Journal of Comparative Physiology B

, Volume 182, Issue 4, pp 469–489 | Cite as

The physiology of the honey possum, Tarsipes rostratus, a small marsupial with a suite of highly specialised characters: a review

  • Don Bradshaw
  • Felicity Bradshaw


Field and laboratory studies of the iconic nectarivorous and ‘pollenivorous’ honey possum, Tarsipes rostratus, are reviewed with the aim of identifying aspects of its physiology that are as yet poorly understood and needed to implement management strategies for its long-term conservation. Dietary specialisations include the loss of teeth, a modified gut with a high rate of passage, exceptionally low minimum nitrogen requirements, an apparently high basal metabolic rate and a permanently polyuric kidney. In contrast, its reproductive physiology is plesiomorphic, combining aspects such as a post-partum oestrus, embryonic diapause, photoperiodicity and extended maternal care that are usually separate characteristics of other marsupial groups. In common with a number of other marsupials, the honey possum has the potential for trichromatic colour vision and has been the subject of several studies attempting to correlate visual quality with ecological realities. Field physiological studies have established its high rates of nectar and pollen intake needed to maintain energy balance and highlight the need for a constant intake from floral sources. Early allometric studies suggesting that the honey possum’s relatively low reproductive rate may be linked to a diet limited in protein have not been supported and nitrogen intakes in the field exceed by a factor of 10 the animal’s basic requirements for balance. Measurements of rates of protein turnover in field-caught lactating females suggest that they divert nitrogen from the protein pool to milk production by reducing rates of degradation, rather than by increasing rates of synthesis of protein. Although not yet an endangered species, the honey possum’s habitat has been drastically reduced since European occupation of Australia and future-targeted research on the animal’s unique physiology and habitat linkage is needed that can be translated into effective management practices. Only then will its long-term survival be assured.


Tarsipes Physiology Reproduction 



Basal metabolic rate


Standard metabolic rate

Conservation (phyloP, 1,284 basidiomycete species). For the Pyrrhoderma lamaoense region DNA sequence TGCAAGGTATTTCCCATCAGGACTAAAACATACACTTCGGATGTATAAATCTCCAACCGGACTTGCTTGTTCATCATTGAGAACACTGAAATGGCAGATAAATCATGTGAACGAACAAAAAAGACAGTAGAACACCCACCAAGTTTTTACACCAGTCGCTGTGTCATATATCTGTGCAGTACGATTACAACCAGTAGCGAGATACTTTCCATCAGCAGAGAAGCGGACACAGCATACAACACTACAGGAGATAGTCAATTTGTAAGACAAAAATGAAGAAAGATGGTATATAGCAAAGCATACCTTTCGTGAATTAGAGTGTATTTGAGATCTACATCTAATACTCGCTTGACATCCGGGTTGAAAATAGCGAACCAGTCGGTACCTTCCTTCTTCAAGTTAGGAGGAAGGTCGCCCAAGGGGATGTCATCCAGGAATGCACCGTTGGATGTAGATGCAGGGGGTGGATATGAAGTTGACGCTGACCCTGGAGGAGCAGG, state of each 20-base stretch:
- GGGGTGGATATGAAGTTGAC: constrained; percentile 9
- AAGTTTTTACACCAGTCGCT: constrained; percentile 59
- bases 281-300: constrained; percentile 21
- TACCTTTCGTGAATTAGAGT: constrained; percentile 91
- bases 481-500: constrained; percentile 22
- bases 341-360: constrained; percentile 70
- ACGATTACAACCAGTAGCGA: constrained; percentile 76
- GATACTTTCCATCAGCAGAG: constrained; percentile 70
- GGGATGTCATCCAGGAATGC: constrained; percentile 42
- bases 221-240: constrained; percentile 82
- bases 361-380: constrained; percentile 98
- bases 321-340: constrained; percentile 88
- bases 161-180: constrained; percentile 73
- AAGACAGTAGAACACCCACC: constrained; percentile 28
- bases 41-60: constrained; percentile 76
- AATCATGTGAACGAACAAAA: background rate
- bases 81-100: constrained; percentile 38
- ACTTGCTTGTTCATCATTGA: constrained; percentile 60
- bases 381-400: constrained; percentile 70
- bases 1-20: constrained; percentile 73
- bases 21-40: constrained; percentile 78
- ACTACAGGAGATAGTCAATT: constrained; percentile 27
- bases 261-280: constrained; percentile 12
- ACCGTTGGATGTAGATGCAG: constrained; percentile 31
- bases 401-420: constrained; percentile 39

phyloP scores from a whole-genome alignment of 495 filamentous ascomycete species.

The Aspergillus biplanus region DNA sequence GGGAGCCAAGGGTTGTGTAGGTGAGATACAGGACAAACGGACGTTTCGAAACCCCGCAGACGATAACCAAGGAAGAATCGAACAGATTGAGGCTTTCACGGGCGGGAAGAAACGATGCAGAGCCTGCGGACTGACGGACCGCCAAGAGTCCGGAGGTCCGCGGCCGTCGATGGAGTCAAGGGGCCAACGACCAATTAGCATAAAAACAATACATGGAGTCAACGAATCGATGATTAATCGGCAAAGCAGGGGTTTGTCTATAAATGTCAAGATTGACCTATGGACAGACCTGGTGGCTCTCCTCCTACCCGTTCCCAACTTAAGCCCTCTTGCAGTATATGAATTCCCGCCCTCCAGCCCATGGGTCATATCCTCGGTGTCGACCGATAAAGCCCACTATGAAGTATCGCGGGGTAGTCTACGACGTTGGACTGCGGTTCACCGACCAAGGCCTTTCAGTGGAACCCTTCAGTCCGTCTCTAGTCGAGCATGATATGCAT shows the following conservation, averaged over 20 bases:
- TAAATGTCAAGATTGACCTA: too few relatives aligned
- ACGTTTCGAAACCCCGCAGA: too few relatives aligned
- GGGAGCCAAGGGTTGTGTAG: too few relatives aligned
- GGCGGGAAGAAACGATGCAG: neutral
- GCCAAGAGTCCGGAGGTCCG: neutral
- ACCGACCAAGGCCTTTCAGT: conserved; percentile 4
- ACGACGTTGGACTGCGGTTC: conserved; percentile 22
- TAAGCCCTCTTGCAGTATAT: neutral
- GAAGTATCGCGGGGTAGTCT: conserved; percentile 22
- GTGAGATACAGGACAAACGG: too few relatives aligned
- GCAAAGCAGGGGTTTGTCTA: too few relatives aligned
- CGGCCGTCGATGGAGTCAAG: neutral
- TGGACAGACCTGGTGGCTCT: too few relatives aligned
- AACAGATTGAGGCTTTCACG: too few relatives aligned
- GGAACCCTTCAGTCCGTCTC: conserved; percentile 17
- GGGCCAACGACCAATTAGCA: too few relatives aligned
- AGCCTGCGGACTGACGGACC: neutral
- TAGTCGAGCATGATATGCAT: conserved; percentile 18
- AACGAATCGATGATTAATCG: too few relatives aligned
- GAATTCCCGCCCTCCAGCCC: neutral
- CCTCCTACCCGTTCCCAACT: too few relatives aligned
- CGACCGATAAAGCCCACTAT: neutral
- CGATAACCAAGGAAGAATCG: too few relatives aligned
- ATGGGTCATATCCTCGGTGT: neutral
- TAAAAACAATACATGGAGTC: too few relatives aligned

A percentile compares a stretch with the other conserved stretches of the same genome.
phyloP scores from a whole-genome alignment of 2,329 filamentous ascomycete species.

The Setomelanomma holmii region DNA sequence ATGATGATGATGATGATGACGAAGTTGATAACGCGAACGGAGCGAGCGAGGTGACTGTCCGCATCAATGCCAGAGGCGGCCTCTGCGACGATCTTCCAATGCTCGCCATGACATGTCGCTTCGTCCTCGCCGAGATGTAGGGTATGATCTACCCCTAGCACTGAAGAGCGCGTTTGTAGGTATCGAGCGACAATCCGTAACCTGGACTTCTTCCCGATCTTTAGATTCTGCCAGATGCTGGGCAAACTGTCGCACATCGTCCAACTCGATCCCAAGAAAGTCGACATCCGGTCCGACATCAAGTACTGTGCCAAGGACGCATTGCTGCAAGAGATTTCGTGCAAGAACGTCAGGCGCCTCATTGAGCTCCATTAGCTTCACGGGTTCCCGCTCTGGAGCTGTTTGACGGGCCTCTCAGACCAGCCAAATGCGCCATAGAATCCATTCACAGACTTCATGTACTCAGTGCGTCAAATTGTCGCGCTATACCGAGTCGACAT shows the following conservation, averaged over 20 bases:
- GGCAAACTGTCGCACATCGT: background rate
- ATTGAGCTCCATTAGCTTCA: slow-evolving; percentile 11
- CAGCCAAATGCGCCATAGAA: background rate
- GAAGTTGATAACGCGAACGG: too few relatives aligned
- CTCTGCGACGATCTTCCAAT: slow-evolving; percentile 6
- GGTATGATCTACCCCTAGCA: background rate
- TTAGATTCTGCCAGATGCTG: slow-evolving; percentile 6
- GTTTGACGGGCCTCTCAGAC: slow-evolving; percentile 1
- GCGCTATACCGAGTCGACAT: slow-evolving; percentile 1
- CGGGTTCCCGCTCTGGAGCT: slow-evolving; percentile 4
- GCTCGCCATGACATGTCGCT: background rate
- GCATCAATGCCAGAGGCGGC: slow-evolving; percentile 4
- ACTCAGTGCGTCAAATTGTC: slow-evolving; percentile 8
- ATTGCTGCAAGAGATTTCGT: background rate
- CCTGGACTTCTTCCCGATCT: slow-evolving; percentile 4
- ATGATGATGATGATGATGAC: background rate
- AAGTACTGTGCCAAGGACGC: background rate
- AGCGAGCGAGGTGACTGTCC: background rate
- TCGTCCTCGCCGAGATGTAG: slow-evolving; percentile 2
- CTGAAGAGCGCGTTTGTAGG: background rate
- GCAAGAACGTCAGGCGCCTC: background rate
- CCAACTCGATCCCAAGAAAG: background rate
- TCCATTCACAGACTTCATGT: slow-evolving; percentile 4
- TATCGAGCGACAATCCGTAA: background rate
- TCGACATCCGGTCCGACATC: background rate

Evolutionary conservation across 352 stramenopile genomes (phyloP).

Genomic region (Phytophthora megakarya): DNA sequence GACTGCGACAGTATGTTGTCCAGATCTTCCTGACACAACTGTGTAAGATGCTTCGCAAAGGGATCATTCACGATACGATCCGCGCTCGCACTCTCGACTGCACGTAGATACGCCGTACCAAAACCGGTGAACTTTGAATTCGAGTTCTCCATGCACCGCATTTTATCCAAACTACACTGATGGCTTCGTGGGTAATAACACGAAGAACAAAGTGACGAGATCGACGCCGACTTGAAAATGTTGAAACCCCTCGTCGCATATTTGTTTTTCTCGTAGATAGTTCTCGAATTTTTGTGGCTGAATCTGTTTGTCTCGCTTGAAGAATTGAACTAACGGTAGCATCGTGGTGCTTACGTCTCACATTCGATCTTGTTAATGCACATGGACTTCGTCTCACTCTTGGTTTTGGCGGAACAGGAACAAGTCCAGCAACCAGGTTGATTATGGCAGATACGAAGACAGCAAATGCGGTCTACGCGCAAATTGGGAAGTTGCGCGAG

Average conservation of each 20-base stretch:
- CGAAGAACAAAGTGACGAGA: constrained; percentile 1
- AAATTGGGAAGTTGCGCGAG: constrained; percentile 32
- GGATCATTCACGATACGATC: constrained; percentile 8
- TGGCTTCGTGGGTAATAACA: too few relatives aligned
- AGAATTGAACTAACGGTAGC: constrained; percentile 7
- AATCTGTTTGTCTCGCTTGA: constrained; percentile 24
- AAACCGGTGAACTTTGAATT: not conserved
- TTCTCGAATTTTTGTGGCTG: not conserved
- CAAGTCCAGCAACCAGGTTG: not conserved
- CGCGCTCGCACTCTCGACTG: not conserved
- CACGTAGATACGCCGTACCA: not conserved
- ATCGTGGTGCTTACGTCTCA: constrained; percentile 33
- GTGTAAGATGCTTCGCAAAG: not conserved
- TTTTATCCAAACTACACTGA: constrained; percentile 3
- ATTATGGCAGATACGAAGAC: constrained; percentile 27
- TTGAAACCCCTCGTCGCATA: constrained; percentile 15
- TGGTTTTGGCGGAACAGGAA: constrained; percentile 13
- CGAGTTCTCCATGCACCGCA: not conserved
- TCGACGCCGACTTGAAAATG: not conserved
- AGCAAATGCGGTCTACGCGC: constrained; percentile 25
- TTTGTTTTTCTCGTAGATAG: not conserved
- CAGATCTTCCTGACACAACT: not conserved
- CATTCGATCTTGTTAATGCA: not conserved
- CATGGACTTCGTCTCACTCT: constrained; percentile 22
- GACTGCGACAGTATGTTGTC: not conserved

Field metabolic rate

Tb min

Minimal body temperature in torpor


Biological elimination rate


Doubly labelled water method




Bovine pancreatic polypeptide


Mean retention time


Scott National Park


Fitzgerald River National Park


Offspring production rate




Maintenance nitrogen requirements


Metabolic faecal nitrogen


Endogenous urinary nitrogen excretion


Biological value


Metabolic water production


Truly digestible nitrogen intake


Progesterone metabolites (progestagens)




Clearance of urea


Clearance of inulin (=GFR)


Clearance ratio of urea


Relative medullary thickness


Relative medullary area


Juxtaglomerular nephrons


Glomerular filtration rate


Short-wavelength sensitive


Middle-wavelength sensitive


Long-wavelength sensitive


Ultraviolet sensitive




Vomeronasal organ



Our own research on honey possums has been generously supported by grants from the Australian Research Council (ARC), the Australian Institute for Nuclear Science and Engineering (AINSE), The University of Western Australia and “The Friends of the Honey Possum”. Numerous graduate students contributed to both field and laboratory studies that have increased our understanding of honey possums: in particular Jessica Oates and Ernie Stead-Richardson. Helpful comments and suggestions by two reviewers are gratefully acknowledged and our thanks to Ian Hume for proposing the review. Acknowledgement must also be made to the many researchers who have studied this unique marsupial over the past four decades and made this review possible.


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Authors and Affiliations

  1. 1.School of Animal Biology and Centre for Native Animal Research (CNAR)The University of Western AustraliaPerthAustralia

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